Joe and Anthony Russo interview: Captain America: Civil War
Joe and Anthony Russo on why Spider-Man was vital for Captain America: Civil War, and bringing back Robert Downey Jr...
This interview is spoiler-free.
Joe and Anthony Russo won deserved acclaim for their handling of Captain America: The Winter Soldier. The duo then duly signed up for the incoming Captain America: Civil War, and are now primed for the two part Avengers: Infinity War project. On the promotional tour for Captain America: Civil War, they squeezed in some time with us for a chat…
Given the decades of storylines you could’ve chosen to draw inspiration from for this movie, what was it that made you choose Civil War?
Joe: The ambition of it. The fact that on a conceptual level, we felt that we could pay off a lot of threads that had been established in the MCU in a unique and emotional way. It really was us assessing where all the characters were after Captain America: The Winter Soldier and Avengers: Age Of Ultron, and thinking hey, that’s really interesting. We knew we could take Tony and make him into someone who’ll endorse regulation, when he should be the last person who would, because of the incredible guilt he’s feeling about Ultron. And we take Cap, who’s just been taught that power structures can be manipulated in The Winter Soldier, and turn him into someone who’ll reject the chain of command.
So one, we felt that was compelling. Two, we thought we could make Bucky Barnes the emotional centre by putting Cap’s old family in conflict with his new family. So there just seemed to be a lot of interesting threads, and that’s what excited us about the Civil War concept.
Anthony: There’s something exciting about the idea that Cap was introduced as a patriot, and we could take him on an arc through The Winter Soldier so that he’d question and rebel against the chain of command, and in this movie we turned him into a full-blown insurgent, operating outside the law. Instead of making the choice to serve others, which he’s always done in his superhero identity, he finally makes the choice to serve himself. So it seemed like all those things lined up and the idea of Civil War was just too rich.
So when you put the idea together, did you then go to Marvel and just say “hey, we need everyone in it”?
Joe: Absolutely, yes. We got excited about the concept first, and that was just us and [writers] Markus and McFeely in a room, coming up with a story that we’re excited about. Then we had to go to Marvel and say “so, we need you to get us Robert Downey Jr., Spider-Man and Black Panther.” And then you have a conversation about how practical those things are.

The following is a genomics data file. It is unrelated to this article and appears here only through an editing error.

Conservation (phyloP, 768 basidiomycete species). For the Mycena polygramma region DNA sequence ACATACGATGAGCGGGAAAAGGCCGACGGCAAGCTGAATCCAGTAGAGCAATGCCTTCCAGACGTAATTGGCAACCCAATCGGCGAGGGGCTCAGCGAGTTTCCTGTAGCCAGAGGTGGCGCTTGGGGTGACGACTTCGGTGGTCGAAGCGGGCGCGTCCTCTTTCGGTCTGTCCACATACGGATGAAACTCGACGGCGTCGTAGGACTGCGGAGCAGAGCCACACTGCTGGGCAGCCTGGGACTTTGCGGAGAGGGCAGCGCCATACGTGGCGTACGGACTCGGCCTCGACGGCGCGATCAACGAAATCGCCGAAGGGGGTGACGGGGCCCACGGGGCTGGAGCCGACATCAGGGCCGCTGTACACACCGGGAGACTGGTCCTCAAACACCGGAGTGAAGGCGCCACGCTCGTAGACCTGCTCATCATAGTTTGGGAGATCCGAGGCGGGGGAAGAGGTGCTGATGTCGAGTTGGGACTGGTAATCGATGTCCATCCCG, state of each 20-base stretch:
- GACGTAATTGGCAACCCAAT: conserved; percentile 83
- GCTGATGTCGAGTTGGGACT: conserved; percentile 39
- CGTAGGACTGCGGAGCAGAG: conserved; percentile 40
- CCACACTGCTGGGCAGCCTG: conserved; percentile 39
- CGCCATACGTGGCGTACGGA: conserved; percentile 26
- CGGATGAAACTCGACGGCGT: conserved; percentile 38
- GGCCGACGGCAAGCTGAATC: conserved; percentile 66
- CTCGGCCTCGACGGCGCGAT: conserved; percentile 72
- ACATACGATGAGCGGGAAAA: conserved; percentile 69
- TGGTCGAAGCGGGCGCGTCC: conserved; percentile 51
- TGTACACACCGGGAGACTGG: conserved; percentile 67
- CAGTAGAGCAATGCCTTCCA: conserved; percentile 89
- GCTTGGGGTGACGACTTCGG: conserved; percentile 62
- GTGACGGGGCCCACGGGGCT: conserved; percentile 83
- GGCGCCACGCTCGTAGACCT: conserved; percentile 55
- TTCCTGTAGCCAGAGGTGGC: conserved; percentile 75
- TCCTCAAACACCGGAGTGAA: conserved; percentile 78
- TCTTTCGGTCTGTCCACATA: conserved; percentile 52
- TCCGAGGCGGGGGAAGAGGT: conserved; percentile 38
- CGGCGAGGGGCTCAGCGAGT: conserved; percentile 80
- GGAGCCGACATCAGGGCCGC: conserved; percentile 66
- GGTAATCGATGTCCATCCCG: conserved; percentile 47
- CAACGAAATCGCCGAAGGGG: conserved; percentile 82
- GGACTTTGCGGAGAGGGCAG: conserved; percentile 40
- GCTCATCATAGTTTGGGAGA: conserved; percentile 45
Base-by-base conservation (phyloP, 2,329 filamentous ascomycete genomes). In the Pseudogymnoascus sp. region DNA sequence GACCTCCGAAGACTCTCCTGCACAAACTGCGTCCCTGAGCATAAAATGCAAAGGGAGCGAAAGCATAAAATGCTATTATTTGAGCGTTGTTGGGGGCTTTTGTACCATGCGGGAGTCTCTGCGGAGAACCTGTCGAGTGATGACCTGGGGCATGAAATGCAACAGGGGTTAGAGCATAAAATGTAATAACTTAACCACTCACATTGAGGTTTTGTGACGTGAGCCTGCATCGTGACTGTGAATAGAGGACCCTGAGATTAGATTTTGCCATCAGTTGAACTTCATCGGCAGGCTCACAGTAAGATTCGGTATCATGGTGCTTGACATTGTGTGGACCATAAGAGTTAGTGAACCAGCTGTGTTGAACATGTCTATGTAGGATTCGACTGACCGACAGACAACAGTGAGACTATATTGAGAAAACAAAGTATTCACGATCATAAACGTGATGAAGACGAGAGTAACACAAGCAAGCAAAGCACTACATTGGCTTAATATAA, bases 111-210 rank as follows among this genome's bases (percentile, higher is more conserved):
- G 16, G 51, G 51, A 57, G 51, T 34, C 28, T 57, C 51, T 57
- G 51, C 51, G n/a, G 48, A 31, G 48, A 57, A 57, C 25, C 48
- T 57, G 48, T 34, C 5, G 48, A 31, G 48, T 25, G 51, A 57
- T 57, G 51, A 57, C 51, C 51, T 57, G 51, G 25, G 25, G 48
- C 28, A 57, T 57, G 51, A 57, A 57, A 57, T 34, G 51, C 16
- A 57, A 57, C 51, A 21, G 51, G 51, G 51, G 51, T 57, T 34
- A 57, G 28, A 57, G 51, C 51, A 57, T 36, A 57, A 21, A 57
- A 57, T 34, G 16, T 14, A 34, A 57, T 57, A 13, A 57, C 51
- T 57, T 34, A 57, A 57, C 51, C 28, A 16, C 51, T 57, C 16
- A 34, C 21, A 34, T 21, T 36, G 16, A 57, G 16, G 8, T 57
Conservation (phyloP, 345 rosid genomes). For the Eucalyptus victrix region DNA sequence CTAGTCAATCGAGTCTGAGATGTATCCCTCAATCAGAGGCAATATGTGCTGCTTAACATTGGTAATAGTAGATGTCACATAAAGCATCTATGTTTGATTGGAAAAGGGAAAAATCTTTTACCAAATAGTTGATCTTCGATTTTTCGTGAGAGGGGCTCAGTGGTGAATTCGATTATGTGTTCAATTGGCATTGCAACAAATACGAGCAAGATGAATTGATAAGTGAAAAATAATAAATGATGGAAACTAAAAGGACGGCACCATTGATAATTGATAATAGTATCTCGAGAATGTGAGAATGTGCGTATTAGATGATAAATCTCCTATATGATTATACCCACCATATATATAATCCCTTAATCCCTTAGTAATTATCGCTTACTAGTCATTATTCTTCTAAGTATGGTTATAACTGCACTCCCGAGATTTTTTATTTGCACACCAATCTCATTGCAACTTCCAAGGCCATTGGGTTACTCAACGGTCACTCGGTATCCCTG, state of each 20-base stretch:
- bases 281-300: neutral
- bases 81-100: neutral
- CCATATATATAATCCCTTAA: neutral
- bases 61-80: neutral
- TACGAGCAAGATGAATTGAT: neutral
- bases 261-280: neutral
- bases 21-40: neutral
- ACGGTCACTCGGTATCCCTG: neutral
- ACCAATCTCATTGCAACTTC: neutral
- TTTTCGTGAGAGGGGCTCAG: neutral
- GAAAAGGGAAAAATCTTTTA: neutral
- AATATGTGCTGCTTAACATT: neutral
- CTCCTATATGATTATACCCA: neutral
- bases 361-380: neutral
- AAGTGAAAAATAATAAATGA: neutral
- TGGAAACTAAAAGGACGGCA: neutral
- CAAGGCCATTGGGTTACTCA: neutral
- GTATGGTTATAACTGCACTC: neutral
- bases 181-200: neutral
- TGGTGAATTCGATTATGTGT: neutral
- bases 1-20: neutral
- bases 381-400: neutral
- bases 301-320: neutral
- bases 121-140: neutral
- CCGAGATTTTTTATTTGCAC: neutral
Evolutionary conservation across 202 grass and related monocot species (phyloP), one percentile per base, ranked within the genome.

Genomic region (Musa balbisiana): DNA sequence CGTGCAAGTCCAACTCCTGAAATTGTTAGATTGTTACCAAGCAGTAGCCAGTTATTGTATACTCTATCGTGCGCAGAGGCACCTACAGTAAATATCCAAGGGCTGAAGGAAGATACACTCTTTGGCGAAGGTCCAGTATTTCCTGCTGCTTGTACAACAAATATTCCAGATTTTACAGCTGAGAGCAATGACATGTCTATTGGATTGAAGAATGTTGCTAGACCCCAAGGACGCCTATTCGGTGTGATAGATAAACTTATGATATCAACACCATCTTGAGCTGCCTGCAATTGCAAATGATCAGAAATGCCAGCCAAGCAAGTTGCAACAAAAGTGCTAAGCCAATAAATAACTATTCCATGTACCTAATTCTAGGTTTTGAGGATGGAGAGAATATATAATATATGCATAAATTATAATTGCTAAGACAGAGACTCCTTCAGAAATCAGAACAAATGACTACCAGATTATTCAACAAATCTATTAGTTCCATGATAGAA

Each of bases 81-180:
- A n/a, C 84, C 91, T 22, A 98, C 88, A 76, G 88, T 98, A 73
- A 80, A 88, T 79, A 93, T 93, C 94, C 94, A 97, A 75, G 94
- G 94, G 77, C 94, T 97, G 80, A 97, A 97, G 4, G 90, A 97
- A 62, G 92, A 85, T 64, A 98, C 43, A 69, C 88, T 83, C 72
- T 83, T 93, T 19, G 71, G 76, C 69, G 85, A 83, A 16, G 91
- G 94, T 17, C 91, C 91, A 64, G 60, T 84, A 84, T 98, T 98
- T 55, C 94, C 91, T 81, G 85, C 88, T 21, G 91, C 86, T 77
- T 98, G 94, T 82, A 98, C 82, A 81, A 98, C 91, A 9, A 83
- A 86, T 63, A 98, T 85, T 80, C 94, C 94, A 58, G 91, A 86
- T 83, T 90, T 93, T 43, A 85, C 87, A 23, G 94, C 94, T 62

Getting each character was really just by force of will. Robert wasn’t contracted to do the movie, he didn’t need to, so first we had to convince him on a creative level why he should. We told him we were going to take a lot of risks with the character, and that we really wanted to keep the MCU from getting stale by surprising the audience and putting Tony in a precarious, vulnerable place that we haven’t seen before. He’s very off-balance, emotionally, in the film. And he was excited about that.
So we had to close that deal, which was not insignificant. then the next step was “Kevin, can you approach Sony and figure out a way to get Spider-Man in this movie”. It’s unprecedented, what him and Sony managed to do. It’s probably one of the most complicated deals in the history of business – to share a billion-dollar piece of IP, asking two competitors to work together. Amy Pascal was running the studio at the time and Kevin had a great relationship with Amy, so it was just like two allies sitting down and figuring out how to make this work for everybody.
With Black Panther it was much easier – he’s owned by Marvel, we just had to figure out who’d play the part and how do we weave him into the storytelling so he gets his due. Then the next step was getting Ant-Man, and then we had everyone we wanted.
Did you have any contingencies for if those characters were unavailable?
Anthony: We couldn’t have any, because those deals are so complicated that if you give someone an out, they’ll take it.
Joe: It’s painful for them to make those deals.
Anthony: If you say “we have a version of this story without Spider-Man”, then you’re not going to get Spider-Man. So as the directors it was our responsibility to assail them of the notion that…